The second TAC well, came up amidst a lot of controversy. It came up and provoked some persons into hyper activity. These persons thought that they would lock up one official or the other in order to stifle TAC. But some person, I was one of them, my former President, Paul Ninjoh; we stood up and we said well, we will continue with the process of TAC. We will not go out to look for appointments and get teachers into offices of responsibility. If parents sent their children to school and with the population explosion we have today, those children go to school and don’t see teachers to teach them, then, there is a problem. So TAC came up with a philosophy; we are there for the classrooms. Classrooms must have teachers. If you are in TAC because you want a post, then you are in the wrong place. If you are in TAC and you get a post because of your hard work, TAC could come and sing your praises to the loudest decibels. So I think we say that much water has gone under the bridge. We have had our problems…

Has TAC, like Hercules, been diverting such waters as could clean the Augean Stables?

We didn’t have any Augean Stables when we came…

Ok, tell us about your stables. Augean Stables would also be what you set out to challenge or fight against in the first place…

Yes, I get the point. I think the Augean Stables are still there. We are struggling. We need a lot of work, but are on to make our points very clear. The Augean Stables are there and we are struggling to wash or clean them. The idiosyncrasies we met are still being promoted by the system, by the few individuals who think that it is all about lucre and about how much ‘I put in my pocket’.

Talking about lucre, filthy lucre for that matter, there is an indication true or false, that TAC is inadvertently creeping into the cosy bed of the powers that be, for pecuniary effect. That like CATTUC, you have a well made up bed at the GCE Board and other Government living quarters.

We have heard time and again that the GCE Board has given us this or that sum of money to stand behind it. I have had my own fair share of the misunderstanding with the Board. I am not a person who will keep what I ought to say in my stomach, (my belly no be store) as they say. I hit and I say it and then tomorrow, we meet and we try to resolve it in one way or the other because we have to go ahead.
I don’t think we have had a cosy bed somewhere where we are lying. I think we have a responsibility, not just to make sure that the Board sits up, but to make sure that the Anglophone children who go for the GCE have their results.
The insinuation is that we are vouching for good results today when there was so much about it out there. I will say that we have one very important issue. You don’t go out to talk about the examination in the public media without being very sure about it. There are many statements that are made out there, and you would even have text messages in your phone, showing that this or that happened. When you start tracing, and trying to get to the root population, to get them talk about it, and see their reactions, you will realise that, you are the one going ahead to say this happened when you don’t have incontrovertible evidence. I will like to have cool, palpable proof, concrete evidence. When we have the cast iron evidence, we would not hesitate to kick whose ass is concerned, be it the chairperson or whoever; we will make sure we say it and say it with the loudest voice. But I think at the moment, we also pull back because restraint is the soul of business too.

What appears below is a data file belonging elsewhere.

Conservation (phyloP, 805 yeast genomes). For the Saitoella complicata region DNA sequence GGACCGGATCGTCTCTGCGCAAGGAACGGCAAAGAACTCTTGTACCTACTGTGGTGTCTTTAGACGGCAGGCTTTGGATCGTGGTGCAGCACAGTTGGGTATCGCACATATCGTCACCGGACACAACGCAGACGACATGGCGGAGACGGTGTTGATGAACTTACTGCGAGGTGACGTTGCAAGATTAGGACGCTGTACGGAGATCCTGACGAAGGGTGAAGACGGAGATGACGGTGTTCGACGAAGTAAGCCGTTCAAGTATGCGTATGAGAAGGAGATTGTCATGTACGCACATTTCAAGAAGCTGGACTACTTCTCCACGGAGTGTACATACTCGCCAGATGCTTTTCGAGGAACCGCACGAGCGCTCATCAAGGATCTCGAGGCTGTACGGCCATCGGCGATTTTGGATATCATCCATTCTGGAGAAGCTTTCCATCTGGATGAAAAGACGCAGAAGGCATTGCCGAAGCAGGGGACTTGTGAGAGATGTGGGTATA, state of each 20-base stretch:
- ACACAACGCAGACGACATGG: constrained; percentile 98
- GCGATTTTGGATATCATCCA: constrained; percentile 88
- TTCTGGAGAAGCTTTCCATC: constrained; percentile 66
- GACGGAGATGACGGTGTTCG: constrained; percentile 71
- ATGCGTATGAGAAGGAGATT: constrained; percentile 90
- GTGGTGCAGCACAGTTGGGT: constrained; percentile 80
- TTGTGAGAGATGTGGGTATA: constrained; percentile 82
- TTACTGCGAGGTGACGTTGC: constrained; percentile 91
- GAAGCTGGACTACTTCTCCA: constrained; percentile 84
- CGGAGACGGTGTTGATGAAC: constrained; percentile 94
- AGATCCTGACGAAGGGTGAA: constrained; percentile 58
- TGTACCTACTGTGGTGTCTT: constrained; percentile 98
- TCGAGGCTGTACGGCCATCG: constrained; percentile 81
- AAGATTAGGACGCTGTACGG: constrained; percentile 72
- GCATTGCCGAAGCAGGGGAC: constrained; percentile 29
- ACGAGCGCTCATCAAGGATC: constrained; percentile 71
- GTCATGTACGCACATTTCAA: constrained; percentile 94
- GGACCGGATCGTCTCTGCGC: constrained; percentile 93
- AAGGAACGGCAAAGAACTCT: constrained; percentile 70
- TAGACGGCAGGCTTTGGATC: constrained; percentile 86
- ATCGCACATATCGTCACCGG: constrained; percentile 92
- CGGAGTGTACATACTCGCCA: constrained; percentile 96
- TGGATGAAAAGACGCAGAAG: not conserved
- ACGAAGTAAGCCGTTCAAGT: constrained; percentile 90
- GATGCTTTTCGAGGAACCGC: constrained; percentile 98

You often insist that your prime business is to make sure that teaching stands the test of verification. But it is bandied around that you and another person, are soliciting, in fact, seeking to be appointed into high office. That you were offered soft bribes by way of sleek cars in which you were riding, instead of marking the GCE that brought you to Buea in the first place.

If I knew who the person in question was, I would have known what to say. As far as that person is concerned, he is a figment of the imagination, or he is a pipe dream to me. I know whoever works with TAC, and I know that those persons who work with TAC have remained not just tactful, but true to the ideals of TAC.
Those who came in with us, we have done so much in trying not to get the Government understand that TAC is back, and we have succeeded at that level because, there are many occasions when the Minister has gotten very angry and told us we should not be ‘writing all these letters’. He said we should come to him; that when we write our reports to the Presidency it doesn’t solve the problem, and so on and so forth.
I think we have tried our best to make it known that if TAC died some day, or if TAC went moribund someday… TAC is here, it is a force that is struggling to make sure things are kept clean.

By Nester Asonganyi, Isidore Abah, Charlie Ndi Chia, *Celia Tambe, Flavine Ndip-Agbor & Jude Ntam Ngong (UB students on internship)